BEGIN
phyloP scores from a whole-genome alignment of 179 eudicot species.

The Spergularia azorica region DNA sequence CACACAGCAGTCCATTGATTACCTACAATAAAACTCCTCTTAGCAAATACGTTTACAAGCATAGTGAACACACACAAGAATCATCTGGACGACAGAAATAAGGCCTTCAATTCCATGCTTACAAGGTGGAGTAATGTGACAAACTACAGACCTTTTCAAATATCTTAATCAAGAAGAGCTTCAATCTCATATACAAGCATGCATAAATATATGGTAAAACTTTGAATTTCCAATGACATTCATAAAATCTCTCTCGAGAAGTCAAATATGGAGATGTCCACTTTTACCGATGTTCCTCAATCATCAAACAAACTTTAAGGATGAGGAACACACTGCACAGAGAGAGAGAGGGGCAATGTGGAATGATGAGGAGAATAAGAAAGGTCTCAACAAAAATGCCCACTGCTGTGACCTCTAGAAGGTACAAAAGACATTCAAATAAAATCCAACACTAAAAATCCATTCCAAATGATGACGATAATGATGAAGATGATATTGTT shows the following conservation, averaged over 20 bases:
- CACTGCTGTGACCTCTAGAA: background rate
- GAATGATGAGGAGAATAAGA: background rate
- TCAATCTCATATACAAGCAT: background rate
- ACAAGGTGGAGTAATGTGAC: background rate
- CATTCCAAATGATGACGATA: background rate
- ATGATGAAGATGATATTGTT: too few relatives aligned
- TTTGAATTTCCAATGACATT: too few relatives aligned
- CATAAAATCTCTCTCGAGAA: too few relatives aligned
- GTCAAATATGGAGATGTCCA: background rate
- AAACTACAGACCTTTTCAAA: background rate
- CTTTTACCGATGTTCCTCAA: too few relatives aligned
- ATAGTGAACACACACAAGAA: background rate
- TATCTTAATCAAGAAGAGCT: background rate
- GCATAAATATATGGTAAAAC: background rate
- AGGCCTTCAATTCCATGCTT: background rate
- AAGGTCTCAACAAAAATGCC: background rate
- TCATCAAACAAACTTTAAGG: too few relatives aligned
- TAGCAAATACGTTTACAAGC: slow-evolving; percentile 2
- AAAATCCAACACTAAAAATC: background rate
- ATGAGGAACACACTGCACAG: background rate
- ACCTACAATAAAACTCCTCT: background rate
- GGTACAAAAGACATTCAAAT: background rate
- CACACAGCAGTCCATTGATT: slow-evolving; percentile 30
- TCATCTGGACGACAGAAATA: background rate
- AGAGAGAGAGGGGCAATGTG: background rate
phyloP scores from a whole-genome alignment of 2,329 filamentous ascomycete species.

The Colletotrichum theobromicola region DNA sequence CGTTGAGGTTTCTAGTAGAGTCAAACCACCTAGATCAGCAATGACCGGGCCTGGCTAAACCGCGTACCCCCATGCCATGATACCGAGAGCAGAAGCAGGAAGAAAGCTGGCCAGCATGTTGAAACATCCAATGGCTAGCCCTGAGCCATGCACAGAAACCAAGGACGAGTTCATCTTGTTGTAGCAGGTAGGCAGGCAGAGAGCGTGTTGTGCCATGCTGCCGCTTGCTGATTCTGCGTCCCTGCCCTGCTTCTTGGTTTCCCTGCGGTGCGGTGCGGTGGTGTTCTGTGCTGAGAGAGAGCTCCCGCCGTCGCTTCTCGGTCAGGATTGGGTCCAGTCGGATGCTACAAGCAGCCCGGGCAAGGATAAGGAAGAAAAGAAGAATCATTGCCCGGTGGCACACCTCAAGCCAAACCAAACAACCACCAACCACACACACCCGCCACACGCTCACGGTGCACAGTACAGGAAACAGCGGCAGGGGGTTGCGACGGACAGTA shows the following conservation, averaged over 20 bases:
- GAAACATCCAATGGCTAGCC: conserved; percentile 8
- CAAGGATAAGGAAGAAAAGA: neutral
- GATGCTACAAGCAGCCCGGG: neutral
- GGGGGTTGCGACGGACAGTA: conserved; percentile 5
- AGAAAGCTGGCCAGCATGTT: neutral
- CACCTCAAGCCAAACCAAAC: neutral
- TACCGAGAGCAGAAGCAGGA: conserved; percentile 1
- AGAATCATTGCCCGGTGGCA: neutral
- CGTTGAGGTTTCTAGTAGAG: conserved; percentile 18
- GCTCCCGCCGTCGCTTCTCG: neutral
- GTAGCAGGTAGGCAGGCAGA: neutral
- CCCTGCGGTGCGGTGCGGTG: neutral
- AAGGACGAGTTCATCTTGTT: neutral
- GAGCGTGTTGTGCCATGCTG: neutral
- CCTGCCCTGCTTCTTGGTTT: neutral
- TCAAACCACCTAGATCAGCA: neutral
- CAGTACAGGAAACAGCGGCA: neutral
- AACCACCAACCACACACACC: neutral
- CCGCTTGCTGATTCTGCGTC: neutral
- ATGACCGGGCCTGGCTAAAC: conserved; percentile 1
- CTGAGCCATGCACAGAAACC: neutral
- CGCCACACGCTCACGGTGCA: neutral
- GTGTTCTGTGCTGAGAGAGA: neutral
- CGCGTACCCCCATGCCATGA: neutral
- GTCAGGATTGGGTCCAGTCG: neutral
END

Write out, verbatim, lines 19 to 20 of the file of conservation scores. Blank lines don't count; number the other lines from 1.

- TCATCAAACAAACTTTAAGG: too few relatives aligned
- TAGCAAATACGTTTACAAGC: slow-evolving; percentile 2